International ME/CFS and FM Awareness Day Is On May 12, 2018
Thomas Hennessy, Jr., selected May 12th to be our international awareness day back in 1992. He knew that May 12th had also been the birthday of Florence Nightingale. She was the English army nurse who helped to found the Red Cross as well as the first school of nursing in the world.
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Professor - ME patients deserve compensation for highly reprehensible treatment

Discussion in 'Rituximab: News and Research' started by Daisymay, Oct 22, 2011.

  1. SOC

    SOC Senior Member

    I fully understand the anger of ME patients. I'm angry. Most of us have lost huge parts of our lives to this illness and much of it was due not simply to the illness itself, but the treatment we have received because of the actions of a few individuals and organizations. We have good reason to be angry.

    That said -- revenge, while satisfying, is not productive. Communities of people who have been abused in other ways have learned that the desire for revenge holds people back on their path to healing. The reality is that victims very, very rarely get the revenge they want. When you consider the amount of damage done by serial pedophiles to their victims, even the worst punishment society doles out doesn't begin to compare. Fair, no. Reality, yes.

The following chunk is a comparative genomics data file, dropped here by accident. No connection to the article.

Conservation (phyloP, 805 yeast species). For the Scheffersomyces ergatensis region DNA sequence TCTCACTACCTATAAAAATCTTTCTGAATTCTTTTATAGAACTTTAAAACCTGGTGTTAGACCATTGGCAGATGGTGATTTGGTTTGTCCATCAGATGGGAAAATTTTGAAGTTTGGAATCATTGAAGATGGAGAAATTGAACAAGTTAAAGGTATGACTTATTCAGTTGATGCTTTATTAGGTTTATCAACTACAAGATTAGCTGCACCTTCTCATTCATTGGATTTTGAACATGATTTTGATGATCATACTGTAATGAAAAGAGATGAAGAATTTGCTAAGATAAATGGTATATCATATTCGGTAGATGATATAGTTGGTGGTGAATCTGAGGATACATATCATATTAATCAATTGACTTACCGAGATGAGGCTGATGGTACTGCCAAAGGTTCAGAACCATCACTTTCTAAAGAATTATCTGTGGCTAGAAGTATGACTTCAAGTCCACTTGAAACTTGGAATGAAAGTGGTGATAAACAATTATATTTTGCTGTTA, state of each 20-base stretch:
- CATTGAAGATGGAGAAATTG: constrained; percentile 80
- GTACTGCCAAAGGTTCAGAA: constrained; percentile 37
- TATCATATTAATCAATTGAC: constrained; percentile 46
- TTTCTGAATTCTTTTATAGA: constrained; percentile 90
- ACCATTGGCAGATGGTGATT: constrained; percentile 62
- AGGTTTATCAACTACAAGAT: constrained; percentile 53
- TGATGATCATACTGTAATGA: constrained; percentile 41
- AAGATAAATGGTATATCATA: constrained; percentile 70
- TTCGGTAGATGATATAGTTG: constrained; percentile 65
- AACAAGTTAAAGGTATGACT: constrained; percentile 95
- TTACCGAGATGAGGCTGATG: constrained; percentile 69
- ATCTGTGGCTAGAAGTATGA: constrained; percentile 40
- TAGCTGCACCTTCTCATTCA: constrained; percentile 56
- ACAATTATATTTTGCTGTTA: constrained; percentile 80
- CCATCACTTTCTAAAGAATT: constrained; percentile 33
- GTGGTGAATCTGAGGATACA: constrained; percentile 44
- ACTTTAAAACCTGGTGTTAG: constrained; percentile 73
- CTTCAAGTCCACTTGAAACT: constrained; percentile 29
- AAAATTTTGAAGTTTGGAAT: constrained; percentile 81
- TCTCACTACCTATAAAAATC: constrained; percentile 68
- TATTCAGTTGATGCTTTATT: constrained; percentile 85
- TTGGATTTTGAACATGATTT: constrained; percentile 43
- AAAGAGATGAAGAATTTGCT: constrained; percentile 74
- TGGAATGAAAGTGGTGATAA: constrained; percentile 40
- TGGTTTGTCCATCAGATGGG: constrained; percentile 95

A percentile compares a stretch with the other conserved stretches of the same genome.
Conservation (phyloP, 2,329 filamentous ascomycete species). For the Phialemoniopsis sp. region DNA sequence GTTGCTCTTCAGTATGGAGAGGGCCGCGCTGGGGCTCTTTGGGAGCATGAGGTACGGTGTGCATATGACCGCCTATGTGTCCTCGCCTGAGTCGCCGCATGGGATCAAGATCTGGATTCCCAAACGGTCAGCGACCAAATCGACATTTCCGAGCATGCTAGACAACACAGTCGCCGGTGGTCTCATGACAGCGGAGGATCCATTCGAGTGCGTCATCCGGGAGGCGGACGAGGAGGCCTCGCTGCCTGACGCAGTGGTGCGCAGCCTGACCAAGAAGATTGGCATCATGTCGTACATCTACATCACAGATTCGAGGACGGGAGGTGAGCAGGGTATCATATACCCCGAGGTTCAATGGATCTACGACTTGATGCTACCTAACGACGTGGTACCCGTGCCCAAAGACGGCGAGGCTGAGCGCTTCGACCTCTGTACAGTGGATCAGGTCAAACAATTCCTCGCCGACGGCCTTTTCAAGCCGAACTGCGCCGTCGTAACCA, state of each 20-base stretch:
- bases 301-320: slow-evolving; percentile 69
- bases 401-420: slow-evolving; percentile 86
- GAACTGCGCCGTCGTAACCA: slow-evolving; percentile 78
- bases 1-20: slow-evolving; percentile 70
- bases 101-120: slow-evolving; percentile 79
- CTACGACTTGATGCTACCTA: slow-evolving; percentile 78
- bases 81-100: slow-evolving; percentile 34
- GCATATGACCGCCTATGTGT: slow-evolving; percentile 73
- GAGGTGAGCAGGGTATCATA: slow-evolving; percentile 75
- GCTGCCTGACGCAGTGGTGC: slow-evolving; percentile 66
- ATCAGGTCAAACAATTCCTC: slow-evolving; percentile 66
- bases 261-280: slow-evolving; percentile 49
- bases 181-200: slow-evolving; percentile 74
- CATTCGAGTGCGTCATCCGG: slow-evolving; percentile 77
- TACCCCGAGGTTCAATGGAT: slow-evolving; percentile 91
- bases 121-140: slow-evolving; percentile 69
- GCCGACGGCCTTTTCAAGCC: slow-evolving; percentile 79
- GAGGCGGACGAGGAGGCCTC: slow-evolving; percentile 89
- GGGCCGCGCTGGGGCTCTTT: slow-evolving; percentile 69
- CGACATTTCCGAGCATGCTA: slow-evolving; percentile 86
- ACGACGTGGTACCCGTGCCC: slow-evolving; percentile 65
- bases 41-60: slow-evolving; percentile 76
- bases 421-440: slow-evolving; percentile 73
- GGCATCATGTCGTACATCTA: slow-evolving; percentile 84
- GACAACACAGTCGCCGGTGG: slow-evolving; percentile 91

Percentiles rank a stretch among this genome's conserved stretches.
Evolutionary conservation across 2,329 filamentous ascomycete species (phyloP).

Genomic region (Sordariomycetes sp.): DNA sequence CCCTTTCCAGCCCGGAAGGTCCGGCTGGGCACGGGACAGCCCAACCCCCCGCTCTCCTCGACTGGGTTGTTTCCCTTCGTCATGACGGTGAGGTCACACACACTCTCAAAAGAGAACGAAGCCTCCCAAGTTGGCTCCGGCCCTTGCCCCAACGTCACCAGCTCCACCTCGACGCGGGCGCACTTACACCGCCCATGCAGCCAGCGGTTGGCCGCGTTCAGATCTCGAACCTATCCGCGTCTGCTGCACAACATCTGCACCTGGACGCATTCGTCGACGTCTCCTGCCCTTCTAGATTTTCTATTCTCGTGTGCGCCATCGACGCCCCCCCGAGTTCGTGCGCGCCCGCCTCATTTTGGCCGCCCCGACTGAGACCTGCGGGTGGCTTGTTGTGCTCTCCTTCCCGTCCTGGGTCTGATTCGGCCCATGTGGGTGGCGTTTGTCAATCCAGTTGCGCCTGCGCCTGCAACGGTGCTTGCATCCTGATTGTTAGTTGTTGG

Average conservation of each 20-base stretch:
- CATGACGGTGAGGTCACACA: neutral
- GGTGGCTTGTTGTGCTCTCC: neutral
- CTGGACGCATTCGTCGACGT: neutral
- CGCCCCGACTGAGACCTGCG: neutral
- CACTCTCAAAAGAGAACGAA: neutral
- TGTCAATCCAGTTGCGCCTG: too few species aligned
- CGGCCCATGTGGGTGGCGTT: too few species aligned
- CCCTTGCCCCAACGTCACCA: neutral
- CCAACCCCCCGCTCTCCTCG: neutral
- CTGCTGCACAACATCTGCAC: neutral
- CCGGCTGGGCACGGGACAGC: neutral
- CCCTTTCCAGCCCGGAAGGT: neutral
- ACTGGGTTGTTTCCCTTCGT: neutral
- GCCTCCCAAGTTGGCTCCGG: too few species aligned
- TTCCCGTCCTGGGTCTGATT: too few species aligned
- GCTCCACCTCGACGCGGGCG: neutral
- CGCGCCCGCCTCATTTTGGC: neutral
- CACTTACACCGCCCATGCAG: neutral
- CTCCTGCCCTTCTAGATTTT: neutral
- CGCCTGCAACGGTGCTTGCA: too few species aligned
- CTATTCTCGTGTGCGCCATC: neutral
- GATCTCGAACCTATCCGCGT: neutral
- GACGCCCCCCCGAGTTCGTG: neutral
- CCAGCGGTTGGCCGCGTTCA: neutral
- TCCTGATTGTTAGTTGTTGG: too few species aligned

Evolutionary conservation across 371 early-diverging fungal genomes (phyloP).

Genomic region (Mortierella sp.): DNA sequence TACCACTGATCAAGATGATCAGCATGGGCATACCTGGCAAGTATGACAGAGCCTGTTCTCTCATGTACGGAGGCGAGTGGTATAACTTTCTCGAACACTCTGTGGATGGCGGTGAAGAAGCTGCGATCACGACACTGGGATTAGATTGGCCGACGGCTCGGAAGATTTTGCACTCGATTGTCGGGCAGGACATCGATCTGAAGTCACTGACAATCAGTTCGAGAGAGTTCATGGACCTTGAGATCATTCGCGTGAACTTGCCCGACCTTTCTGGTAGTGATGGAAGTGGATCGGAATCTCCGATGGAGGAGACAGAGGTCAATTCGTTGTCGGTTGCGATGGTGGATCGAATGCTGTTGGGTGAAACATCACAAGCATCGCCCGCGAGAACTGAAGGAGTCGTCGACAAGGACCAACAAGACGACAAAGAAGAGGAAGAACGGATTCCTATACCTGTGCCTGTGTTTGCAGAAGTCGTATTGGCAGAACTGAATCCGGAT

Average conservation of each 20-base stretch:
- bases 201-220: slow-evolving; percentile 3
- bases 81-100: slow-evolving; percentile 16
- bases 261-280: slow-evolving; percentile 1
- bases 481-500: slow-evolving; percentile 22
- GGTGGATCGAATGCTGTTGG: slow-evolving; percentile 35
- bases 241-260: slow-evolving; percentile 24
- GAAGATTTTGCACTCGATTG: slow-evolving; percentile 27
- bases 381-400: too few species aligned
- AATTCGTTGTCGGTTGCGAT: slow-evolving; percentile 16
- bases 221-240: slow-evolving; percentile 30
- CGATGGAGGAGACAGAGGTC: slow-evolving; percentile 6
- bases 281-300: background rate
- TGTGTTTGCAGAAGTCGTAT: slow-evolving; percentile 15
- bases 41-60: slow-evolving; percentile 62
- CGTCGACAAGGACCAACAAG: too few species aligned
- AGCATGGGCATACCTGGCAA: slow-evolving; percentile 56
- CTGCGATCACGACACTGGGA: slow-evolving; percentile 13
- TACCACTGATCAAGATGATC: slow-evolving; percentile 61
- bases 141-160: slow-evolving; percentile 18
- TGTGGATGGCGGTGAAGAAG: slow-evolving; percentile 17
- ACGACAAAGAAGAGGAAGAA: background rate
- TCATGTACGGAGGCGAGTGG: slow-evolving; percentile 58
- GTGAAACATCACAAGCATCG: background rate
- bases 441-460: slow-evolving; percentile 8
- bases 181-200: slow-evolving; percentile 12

If we want to heal, and I most certainly do, we have to let go of our need for full revenge. That isn't to say that there shouldn't be an accounting. I expect Wesseley et al, and Reeves and the CDC to take a lot of flak and embarrassment. I expect their reputations to take a big hit in the long run. Is that enough? Is that fair? Not really, considering the damage they did. But realistically, it's probably all we are likely to see.

    If we hang onto a need for revenge, we will be stuck in these miserable decades and never fully move on with our lives. My goal is to move forward. I can look back on those losers with disgust, but if I wait for revenge I'm convinced I'll be disappointed. If you have doubts about that, look at any other severely abused community. Desire for revenge hurts the victim more than it does the perpetrator.

    Sure, let's be angry -- but let's use it to move forward, not hang onto the past.